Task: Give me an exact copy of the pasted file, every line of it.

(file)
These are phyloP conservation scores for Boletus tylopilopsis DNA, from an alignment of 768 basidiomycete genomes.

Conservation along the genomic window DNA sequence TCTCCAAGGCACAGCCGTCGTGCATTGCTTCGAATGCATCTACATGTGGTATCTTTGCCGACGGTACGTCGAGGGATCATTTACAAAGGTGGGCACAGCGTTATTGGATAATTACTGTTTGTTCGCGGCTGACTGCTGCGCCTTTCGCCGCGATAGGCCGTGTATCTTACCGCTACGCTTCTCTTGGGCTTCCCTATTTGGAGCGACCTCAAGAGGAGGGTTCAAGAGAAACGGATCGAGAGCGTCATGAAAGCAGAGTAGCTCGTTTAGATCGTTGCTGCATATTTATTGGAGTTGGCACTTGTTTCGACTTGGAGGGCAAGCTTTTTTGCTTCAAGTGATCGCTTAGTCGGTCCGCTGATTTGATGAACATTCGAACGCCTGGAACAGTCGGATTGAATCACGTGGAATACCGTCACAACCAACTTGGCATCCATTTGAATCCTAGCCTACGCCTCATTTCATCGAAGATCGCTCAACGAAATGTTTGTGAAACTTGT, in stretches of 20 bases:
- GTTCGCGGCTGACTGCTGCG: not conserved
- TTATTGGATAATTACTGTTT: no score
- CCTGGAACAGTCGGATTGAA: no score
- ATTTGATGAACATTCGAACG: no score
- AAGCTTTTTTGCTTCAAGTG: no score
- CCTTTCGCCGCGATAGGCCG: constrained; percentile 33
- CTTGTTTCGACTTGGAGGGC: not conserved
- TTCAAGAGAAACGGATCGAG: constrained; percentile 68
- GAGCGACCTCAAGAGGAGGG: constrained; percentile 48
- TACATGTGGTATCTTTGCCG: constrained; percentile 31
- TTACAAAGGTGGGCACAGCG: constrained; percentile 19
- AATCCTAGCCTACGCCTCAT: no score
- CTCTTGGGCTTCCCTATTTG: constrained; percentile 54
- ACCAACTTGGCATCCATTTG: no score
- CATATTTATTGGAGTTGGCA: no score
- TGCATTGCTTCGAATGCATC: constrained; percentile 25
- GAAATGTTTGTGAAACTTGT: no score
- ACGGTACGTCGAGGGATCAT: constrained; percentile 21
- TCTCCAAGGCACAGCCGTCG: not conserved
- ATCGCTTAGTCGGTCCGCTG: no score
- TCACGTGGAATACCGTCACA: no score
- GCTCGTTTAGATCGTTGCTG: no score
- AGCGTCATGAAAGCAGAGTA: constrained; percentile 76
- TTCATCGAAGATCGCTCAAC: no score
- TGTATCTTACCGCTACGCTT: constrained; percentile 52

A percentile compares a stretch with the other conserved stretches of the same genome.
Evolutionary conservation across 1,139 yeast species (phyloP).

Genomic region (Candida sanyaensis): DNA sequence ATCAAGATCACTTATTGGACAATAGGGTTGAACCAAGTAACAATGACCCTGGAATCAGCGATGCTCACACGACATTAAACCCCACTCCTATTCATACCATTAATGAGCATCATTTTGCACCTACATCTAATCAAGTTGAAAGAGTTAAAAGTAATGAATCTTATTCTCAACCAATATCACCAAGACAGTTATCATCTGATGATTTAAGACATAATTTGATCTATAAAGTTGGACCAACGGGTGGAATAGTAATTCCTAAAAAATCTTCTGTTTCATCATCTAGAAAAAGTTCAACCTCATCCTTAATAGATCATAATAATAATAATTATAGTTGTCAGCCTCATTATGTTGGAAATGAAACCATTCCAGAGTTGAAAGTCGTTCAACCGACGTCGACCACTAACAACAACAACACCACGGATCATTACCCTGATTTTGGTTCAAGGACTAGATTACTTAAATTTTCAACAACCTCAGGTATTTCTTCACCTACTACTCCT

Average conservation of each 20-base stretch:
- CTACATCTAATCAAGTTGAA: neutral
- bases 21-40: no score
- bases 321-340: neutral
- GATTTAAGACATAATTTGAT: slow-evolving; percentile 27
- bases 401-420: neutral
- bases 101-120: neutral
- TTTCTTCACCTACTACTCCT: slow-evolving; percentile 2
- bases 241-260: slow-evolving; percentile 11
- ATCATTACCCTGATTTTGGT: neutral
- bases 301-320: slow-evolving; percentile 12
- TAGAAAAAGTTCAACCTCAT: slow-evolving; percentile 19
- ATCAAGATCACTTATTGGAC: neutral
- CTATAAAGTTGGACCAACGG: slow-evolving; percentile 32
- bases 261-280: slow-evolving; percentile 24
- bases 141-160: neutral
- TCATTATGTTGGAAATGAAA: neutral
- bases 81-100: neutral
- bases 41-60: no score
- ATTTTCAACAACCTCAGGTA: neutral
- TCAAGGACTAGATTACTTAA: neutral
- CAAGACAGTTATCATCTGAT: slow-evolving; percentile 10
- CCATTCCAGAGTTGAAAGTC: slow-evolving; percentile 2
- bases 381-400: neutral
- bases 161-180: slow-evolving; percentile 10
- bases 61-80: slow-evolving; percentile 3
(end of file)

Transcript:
These are phyloP conservation scores for Boletus tylopilopsis DNA, from an alignment of 768 basidiomycete genomes.

Conservation along the genomic window DNA sequence TCTCCAAGGCACAGCCGTCGTGCATTGCTTCGAATGCATCTACATGTGGTATCTTTGCCGACGGTACGTCGAGGGATCATTTACAAAGGTGGGCACAGCGTTATTGGATAATTACTGTTTGTTCGCGGCTGACTGCTGCGCCTTTCGCCGCGATAGGCCGTGTATCTTACCGCTACGCTTCTCTTGGGCTTCCCTATTTGGAGCGACCTCAAGAGGAGGGTTCAAGAGAAACGGATCGAGAGCGTCATGAAAGCAGAGTAGCTCGTTTAGATCGTTGCTGCATATTTATTGGAGTTGGCACTTGTTTCGACTTGGAGGGCAAGCTTTTTTGCTTCAAGTGATCGCTTAGTCGGTCCGCTGATTTGATGAACATTCGAACGCCTGGAACAGTCGGATTGAATCACGTGGAATACCGTCACAACCAACTTGGCATCCATTTGAATCCTAGCCTACGCCTCATTTCATCGAAGATCGCTCAACGAAATGTTTGTGAAACTTGT, in stretches of 20 bases:
- GTTCGCGGCTGACTGCTGCG: not conserved
- TTATTGGATAATTACTGTTT: no score
- CCTGGAACAGTCGGATTGAA: no score
- ATTTGATGAACATTCGAACG: no score
- AAGCTTTTTTGCTTCAAGTG: no score
- CCTTTCGCCGCGATAGGCCG: constrained; percentile 33
- CTTGTTTCGACTTGGAGGGC: not conserved
- TTCAAGAGAAACGGATCGAG: constrained; percentile 68
- GAGCGACCTCAAGAGGAGGG: constrained; percentile 48
- TACATGTGGTATCTTTGCCG: constrained; percentile 31
- TTACAAAGGTGGGCACAGCG: constrained; percentile 19
- AATCCTAGCCTACGCCTCAT: no score
- CTCTTGGGCTTCCCTATTTG: constrained; percentile 54
- ACCAACTTGGCATCCATTTG: no score
- CATATTTATTGGAGTTGGCA: no score
- TGCATTGCTTCGAATGCATC: constrained; percentile 25
- GAAATGTTTGTGAAACTTGT: no score
- ACGGTACGTCGAGGGATCAT: constrained; percentile 21
- TCTCCAAGGCACAGCCGTCG: not conserved
- ATCGCTTAGTCGGTCCGCTG: no score
- TCACGTGGAATACCGTCACA: no score
- GCTCGTTTAGATCGTTGCTG: no score
- AGCGTCATGAAAGCAGAGTA: constrained; percentile 76
- TTCATCGAAGATCGCTCAAC: no score
- TGTATCTTACCGCTACGCTT: constrained; percentile 52

A percentile compares a stretch with the other conserved stretches of the same genome.
Evolutionary conservation across 1,139 yeast species (phyloP).

Genomic region (Candida sanyaensis): DNA sequence ATCAAGATCACTTATTGGACAATAGGGTTGAACCAAGTAACAATGACCCTGGAATCAGCGATGCTCACACGACATTAAACCCCACTCCTATTCATACCATTAATGAGCATCATTTTGCACCTACATCTAATCAAGTTGAAAGAGTTAAAAGTAATGAATCTTATTCTCAACCAATATCACCAAGACAGTTATCATCTGATGATTTAAGACATAATTTGATCTATAAAGTTGGACCAACGGGTGGAATAGTAATTCCTAAAAAATCTTCTGTTTCATCATCTAGAAAAAGTTCAACCTCATCCTTAATAGATCATAATAATAATAATTATAGTTGTCAGCCTCATTATGTTGGAAATGAAACCATTCCAGAGTTGAAAGTCGTTCAACCGACGTCGACCACTAACAACAACAACACCACGGATCATTACCCTGATTTTGGTTCAAGGACTAGATTACTTAAATTTTCAACAACCTCAGGTATTTCTTCACCTACTACTCCT

Average conservation of each 20-base stretch:
- CTACATCTAATCAAGTTGAA: neutral
- bases 21-40: no score
- bases 321-340: neutral
- GATTTAAGACATAATTTGAT: slow-evolving; percentile 27
- bases 401-420: neutral
- bases 101-120: neutral
- TTTCTTCACCTACTACTCCT: slow-evolving; percentile 2
- bases 241-260: slow-evolving; percentile 11
- ATCATTACCCTGATTTTGGT: neutral
- bases 301-320: slow-evolving; percentile 12
- TAGAAAAAGTTCAACCTCAT: slow-evolving; percentile 19
- ATCAAGATCACTTATTGGAC: neutral
- CTATAAAGTTGGACCAACGG: slow-evolving; percentile 32
- bases 261-280: slow-evolving; percentile 24
- bases 141-160: neutral
- TCATTATGTTGGAAATGAAA: neutral
- bases 81-100: neutral
- bases 41-60: no score
- ATTTTCAACAACCTCAGGTA: neutral
- TCAAGGACTAGATTACTTAA: neutral
- CAAGACAGTTATCATCTGAT: slow-evolving; percentile 10
- CCATTCCAGAGTTGAAAGTC: slow-evolving; percentile 2
- bases 381-400: neutral
- bases 161-180: slow-evolving; percentile 10
- bases 61-80: slow-evolving; percentile 3